Figure 2 Experiments with different materials to seek design opportunities.

An example of interim design case in the trial phase is a randomness product concept utilizing the candle and the light. We used the fact that the light source changes depending on the direction of the sun. The brightness of the light is influenced by many illumination factors. Also the light can be a good element in the context because it is also location-dependent and affected by surrounding factors in a room. On the other hand, the candle is a material that creates the light or illuminates the light. We chose the candle as a design material in our design experiment because of its unique aesthetics and high potential as medium for an emotional product.

4. Design cases applying self-morphing randomness method

To explore how the self-morphing randomness method can be applied to the design process and how the product can be provided to end users and manufacturers as a system, we developed three product design cases: LmL (Light-morph-Light), LpL (Light-print-Light) and SmS (Sound-morph- Sound). The details of each design case are as follows.

4.1. Design case 1: Light-morph-Light

Light-morph-Light (LmL) is a light stand designed using the self-morphing randomness method. It uses the light, the fundamental nature of the product’s function, as the main parameter to finalize the product. Through the final completion process, the product becomes unique. A user can purchase the product as a semi-DIY (“do-it-yourself ”) type kit. The user participates in the construction and the finalization of the product after purchasing, thus the product can be mass-produced differentiating from existing craft-type unique products.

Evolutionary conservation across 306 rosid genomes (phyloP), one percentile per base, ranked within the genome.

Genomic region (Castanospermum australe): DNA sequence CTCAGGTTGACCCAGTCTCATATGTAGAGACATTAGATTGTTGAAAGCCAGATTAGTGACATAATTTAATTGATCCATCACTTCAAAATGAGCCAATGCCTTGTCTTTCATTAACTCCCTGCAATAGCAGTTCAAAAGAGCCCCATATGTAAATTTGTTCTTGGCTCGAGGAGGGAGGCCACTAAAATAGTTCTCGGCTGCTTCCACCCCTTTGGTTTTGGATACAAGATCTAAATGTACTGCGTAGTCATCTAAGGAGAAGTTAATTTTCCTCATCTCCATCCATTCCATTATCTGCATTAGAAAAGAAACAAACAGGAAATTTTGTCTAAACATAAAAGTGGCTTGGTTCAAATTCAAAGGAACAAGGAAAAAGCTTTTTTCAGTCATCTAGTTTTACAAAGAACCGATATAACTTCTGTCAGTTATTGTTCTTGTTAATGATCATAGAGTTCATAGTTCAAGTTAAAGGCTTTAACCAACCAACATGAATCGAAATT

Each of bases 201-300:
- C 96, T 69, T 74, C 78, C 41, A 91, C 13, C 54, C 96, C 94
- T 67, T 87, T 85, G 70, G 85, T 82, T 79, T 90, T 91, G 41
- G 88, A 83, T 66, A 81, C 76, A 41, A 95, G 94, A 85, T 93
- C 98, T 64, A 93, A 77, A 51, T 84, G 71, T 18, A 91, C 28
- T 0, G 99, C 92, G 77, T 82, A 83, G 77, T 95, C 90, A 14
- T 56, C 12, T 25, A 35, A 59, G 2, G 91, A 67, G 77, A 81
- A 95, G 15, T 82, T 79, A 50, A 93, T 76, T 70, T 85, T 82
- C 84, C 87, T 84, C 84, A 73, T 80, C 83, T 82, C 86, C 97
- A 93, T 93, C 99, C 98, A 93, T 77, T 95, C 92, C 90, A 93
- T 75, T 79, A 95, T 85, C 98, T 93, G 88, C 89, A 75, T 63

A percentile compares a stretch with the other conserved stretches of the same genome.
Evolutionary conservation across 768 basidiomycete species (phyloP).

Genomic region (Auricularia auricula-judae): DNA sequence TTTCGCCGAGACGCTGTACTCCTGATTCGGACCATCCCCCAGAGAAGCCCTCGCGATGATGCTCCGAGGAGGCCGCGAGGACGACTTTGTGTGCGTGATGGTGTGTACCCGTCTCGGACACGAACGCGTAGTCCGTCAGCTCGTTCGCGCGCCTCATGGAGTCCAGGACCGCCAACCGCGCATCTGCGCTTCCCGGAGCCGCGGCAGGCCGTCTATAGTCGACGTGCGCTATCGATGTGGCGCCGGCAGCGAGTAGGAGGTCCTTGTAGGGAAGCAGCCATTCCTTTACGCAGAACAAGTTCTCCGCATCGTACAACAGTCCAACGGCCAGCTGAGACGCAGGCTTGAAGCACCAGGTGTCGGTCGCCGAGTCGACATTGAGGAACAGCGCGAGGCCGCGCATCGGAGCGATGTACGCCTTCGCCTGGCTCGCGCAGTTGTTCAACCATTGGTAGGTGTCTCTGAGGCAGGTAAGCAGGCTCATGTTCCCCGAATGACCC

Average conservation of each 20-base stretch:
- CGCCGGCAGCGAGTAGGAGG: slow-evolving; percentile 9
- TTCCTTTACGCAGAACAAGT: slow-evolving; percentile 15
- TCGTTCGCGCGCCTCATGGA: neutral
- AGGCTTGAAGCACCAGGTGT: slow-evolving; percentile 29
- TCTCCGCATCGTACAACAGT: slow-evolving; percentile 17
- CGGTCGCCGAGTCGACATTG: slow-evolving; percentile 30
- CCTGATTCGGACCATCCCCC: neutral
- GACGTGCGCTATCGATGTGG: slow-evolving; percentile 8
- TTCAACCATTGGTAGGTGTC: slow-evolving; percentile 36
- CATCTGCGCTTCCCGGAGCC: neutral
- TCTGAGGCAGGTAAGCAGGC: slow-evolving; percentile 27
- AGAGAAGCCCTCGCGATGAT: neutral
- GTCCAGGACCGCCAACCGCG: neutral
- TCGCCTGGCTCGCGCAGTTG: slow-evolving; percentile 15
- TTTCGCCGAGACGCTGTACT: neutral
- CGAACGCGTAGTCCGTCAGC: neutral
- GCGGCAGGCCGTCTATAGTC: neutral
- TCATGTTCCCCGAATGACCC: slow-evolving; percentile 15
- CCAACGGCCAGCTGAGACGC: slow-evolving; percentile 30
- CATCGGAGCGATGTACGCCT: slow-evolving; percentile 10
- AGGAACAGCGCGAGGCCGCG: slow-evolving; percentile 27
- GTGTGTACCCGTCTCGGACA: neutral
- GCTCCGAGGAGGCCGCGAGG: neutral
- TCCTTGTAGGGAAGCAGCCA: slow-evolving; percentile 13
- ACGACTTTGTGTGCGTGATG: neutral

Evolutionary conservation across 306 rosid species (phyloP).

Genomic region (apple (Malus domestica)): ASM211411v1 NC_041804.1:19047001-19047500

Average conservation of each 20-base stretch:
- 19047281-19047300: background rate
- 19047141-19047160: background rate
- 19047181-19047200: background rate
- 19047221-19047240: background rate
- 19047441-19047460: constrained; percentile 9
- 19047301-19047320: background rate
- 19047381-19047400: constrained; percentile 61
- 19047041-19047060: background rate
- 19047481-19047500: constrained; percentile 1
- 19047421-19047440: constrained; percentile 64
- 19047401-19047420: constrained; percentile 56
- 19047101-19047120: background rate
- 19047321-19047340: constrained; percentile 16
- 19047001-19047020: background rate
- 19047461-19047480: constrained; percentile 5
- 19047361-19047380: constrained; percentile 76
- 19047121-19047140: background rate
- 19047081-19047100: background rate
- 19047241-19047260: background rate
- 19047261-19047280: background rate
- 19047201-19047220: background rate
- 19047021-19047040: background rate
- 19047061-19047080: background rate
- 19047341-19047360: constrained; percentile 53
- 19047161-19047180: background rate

(1) Design considerations and the evolution of LmL

We considered a number of issues in the design process. First, the scarcity can be achieved by the parts where the randomness is applied. Second, the product should include natural beauty created from the incidental generation process. Finally, we considered whether the product could be mass produced and was appropriate for an existing distribution chain.

(2) Prototype configuration

① Details of hardware and systems composition

LmL consists of a frame, candle, and rotation base powered by a solar cell (figure 3). In this product, the shade is uniquely created in the rotating base. To create the shade after purchasing, a user fires the candle and the wax melts down to shape the random form of the light’s shade on the rotating base.